Sustainability of the US Food Supply Chain | EL Education Curriculum

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ELA 2012 G8:M4

Sustainability of the US Food Supply Chain

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The version of the Omnivore's Dilemma that EL Education referenced when writing the original module lessons (in 2013) is no longer available and has been replaced by the publisher with a redesigned paperback edition. This chart provides a lesson-by-lesson cross walk between the pagination in the original module lessons (based on the original paperback version of the text, (ISBN #9780803734159) and the pagination based on the new paperback edition (ISBN #9781101993835).

In this module, students analyze arguments and the evidence used to support arguments to determine whether sufficient evidence has been used and whether the evidence is relevant in support of the claim an author or speaker is making. They then research to gather evidence to make their own spoken and written arguments. Students will read Michael Pollan’s The Omnivore’s Dilemma (930L), a literary non-fiction text about where food comes from and about making decisions about what food to buy and eat. They build background knowledge about what happens to food before it gets to the consumer, and the different choices the consumer can make when buying food while analyzing Michael Pollan’s arguments and the evidence he uses to support his claims.

In Unit 2, students engage in a robust research project in which they further investigate the consequences of each of the food chains and the stakeholders affected in those food chains. To help students grapple with this issue, they use a decision-making process called “Stakeholder Consequences Decision-Making” (see the end of this document for details). This process will help students understand the implications of various choices, and will scaffold their ability to determine, based on evidence and their own values,  to take a position on which food chain they would choose if they were trying to feed everyone in the US. Students finish the module by writing a position paper explaining which of Michael Pollan’s food chain they would choose to feed the US and why, and creating a poster stating their position. This task addresses NYSP12 ELA Standards RI.8.1, W.8.1, W.8.1a, W.8.1b, W.8.1c, W.8.1d, W.8.1e and W.8.9.

Big Ideas & Guiding Questions

  • Which of Michael Pollan’s food supply chains would best feed the US?
  • How do we make decisions about what we eat?
  • What journey does food take before it gets to your plate?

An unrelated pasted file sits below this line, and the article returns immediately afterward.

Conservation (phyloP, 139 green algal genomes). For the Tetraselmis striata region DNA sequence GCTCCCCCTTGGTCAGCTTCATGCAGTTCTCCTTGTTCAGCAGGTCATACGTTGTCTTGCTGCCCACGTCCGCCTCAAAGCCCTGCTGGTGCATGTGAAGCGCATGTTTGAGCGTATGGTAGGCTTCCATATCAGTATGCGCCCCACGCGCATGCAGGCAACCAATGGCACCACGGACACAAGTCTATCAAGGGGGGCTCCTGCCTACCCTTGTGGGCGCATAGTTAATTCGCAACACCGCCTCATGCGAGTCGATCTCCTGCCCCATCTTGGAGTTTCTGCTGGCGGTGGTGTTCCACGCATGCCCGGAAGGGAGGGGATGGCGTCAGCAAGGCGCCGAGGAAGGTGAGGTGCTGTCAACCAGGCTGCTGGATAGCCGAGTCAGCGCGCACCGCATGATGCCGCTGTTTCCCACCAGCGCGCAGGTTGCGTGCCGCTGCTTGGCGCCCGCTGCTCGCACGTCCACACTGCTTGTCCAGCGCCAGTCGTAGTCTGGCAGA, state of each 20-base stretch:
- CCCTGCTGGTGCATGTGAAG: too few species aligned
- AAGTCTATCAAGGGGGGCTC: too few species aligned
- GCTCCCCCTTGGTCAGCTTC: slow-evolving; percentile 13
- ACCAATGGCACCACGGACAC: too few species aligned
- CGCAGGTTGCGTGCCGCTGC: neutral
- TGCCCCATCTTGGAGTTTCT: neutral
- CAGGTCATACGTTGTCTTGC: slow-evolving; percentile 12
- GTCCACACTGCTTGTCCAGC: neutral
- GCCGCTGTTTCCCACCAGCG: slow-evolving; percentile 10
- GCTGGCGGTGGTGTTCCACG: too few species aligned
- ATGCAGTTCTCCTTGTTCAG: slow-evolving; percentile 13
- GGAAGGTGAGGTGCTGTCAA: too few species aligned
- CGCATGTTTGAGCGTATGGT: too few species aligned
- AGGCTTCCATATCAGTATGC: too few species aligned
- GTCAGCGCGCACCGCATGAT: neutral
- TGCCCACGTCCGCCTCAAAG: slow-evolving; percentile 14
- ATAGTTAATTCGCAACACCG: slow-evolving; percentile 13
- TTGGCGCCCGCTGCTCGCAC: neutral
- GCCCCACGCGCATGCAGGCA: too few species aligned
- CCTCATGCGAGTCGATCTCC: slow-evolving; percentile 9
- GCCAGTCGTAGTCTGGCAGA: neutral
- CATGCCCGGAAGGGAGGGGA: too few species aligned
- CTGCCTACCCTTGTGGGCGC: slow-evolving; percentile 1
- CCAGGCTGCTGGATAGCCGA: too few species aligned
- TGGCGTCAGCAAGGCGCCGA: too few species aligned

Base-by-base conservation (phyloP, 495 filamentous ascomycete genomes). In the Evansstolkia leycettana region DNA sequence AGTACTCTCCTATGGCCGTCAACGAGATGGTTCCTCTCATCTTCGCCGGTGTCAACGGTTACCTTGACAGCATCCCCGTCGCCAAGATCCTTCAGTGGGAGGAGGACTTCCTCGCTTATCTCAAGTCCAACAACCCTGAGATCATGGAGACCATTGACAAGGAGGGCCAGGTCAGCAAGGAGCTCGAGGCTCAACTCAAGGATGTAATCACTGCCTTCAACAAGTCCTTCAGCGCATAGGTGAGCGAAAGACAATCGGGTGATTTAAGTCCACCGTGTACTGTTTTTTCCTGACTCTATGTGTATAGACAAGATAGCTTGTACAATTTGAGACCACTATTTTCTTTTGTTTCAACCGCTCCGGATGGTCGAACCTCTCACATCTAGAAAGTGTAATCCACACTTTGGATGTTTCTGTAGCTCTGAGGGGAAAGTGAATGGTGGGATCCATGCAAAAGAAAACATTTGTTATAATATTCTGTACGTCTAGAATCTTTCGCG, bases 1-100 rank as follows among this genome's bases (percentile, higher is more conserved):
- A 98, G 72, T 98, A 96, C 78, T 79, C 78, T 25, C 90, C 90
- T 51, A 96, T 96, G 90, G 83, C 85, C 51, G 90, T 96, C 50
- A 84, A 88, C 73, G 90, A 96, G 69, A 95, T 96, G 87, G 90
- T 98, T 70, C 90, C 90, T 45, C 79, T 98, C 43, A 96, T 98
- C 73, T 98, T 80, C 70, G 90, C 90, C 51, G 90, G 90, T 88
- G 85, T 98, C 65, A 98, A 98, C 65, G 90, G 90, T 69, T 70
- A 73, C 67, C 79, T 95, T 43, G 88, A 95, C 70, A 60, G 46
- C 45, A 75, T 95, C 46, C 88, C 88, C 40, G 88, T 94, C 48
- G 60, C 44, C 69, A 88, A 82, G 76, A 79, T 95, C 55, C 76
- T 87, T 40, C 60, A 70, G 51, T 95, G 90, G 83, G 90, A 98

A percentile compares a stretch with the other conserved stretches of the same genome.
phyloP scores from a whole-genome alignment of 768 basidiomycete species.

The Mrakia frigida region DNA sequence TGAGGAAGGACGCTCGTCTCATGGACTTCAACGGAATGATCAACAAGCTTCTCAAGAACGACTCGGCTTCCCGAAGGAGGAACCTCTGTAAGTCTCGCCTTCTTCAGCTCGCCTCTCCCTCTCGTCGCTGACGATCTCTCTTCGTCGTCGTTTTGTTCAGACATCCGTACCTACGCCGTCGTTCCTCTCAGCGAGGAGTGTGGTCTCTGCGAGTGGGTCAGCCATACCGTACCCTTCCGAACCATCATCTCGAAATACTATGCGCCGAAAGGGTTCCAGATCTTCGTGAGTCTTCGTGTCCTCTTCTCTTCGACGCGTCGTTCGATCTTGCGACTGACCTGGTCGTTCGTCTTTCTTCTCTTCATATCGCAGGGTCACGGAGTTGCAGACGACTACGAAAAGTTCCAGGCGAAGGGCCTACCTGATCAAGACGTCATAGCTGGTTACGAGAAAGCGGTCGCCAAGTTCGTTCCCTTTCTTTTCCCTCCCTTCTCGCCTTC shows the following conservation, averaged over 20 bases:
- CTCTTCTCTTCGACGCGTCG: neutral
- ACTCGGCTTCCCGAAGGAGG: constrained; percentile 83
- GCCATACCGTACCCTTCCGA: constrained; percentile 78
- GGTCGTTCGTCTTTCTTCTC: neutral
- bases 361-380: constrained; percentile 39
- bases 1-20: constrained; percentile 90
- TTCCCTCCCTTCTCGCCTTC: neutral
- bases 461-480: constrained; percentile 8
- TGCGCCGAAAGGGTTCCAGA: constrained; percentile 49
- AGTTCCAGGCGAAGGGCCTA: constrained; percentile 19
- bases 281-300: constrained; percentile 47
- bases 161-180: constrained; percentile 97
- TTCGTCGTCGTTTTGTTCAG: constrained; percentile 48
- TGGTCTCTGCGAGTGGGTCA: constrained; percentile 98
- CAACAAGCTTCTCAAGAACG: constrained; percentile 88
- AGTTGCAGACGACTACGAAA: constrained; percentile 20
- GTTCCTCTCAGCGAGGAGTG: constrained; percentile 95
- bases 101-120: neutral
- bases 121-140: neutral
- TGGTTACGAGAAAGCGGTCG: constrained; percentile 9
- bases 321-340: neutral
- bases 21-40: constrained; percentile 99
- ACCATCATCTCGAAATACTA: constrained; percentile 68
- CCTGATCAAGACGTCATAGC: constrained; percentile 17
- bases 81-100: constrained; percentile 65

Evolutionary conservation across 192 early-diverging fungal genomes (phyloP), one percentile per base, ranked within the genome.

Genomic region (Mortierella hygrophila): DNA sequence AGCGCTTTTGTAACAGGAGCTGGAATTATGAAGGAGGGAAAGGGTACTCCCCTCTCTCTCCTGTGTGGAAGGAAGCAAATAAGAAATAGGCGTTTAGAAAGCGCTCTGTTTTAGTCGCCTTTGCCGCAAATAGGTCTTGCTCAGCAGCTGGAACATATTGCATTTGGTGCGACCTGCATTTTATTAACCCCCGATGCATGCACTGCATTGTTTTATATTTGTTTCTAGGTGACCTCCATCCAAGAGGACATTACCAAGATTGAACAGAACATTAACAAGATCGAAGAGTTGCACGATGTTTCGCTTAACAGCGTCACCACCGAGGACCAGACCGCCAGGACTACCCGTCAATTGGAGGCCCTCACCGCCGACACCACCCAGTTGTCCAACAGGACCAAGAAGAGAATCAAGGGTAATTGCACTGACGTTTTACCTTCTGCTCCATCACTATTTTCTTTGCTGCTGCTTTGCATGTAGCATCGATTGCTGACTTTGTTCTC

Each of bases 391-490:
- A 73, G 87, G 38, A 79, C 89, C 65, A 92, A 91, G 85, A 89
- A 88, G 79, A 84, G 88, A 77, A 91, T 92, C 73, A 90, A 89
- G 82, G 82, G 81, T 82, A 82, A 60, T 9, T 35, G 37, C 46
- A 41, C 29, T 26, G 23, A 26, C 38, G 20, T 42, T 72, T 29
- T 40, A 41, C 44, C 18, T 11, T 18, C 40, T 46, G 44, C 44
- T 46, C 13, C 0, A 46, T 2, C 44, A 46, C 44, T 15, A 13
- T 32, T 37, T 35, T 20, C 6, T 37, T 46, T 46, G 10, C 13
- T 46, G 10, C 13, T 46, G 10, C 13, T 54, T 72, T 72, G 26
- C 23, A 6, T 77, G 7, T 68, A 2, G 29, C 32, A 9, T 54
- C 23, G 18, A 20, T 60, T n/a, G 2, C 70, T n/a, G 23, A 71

• Has the author or speaker used sufficient relevant evidence and sound reasoning to support his or her claim?
  • The food we buy comes to us from various different routes and processes. We can make more informed decisions about what food to buy when we understand those processes and the stakeholders affected by the food choices we make.

Content Connections

This module is designed to address English Language Arts standards as students read literature and informational text about the Second Sudanese Civil War. However, the module intentionally incorporates Social Studies Practices and Themes to support potential interdisciplinary connections to this compelling content.

These intentional connections are described below.

Big ideas and guiding questions are informed by the New York State Common Core K-8 Social Studies Framework:

Unifying Themes (pages 6–7)

  • Theme 4: Geography, Humans, and the Environment: The relationship between human populations and the physical world (people, places, and environments); impact of human activities on the environment; interactions between regions, locations, places, people, and environments.
  • Theme 9: Science, Technology, and Innovation: Applications of science and innovations in transportation, communication, military 
technology, navigation, agriculture and industrialization.  

Social Studies Practices, Geographic Reasoning, Grades 5–8:

  • Descriptor 2: Describe the relationships between people and environments and the connections between people and places (page 58).
  • Descriptor 3: Identify, analyze, and evaluate the relationship between the environment and human activities, how the physical environment is modified by human activities, and how human activities are also influenced by Earth’s physical features and processes.

Social Studies Practices, Gathering, Using, and Interpreting Evidence, Grades 5-8:

  • Descriptor 1: Define and frame questions about events and the world in which we live and use evidence to answer these questions.
  • Descriptor 2: Identify, describe, and evaluate evidence about events from diverse sources (including written documents, works of art, photographs, charts and graphs, artifacts, oral traditions, and other primary and secondary sources).
  • Descriptor 4: Describe and analyze arguments of others.
  • Descriptor 6: Recognize an argument and identify evidence that supports the argument; examine arguments related to a specific social studies topic from multiple perspectives; deconstruct arguments, recognizing the perspective of the argument and identifying evidence used to support that perspective.

Texts to Buy

Texts that need to be procured. Please download the Trade Book List for procurement guidance.


Text Quantity ISBNs
The Omnivore’s Dilemma: The Secrets Behind What You Eat, Young Readers Edition
by Michael Pollan
One per student
ISBN: 9781101993835

Module-at-a-Glance

Each module is approximately 8 weeks of instruction broken into 3 units. The "week at a glance" chart in the curriculum map gives the big picture, breaking down the module into a detailed week-by-week view. It shows how the module unfolds, the focus of each week of instruction, and where the six assessments and the performance task occur.

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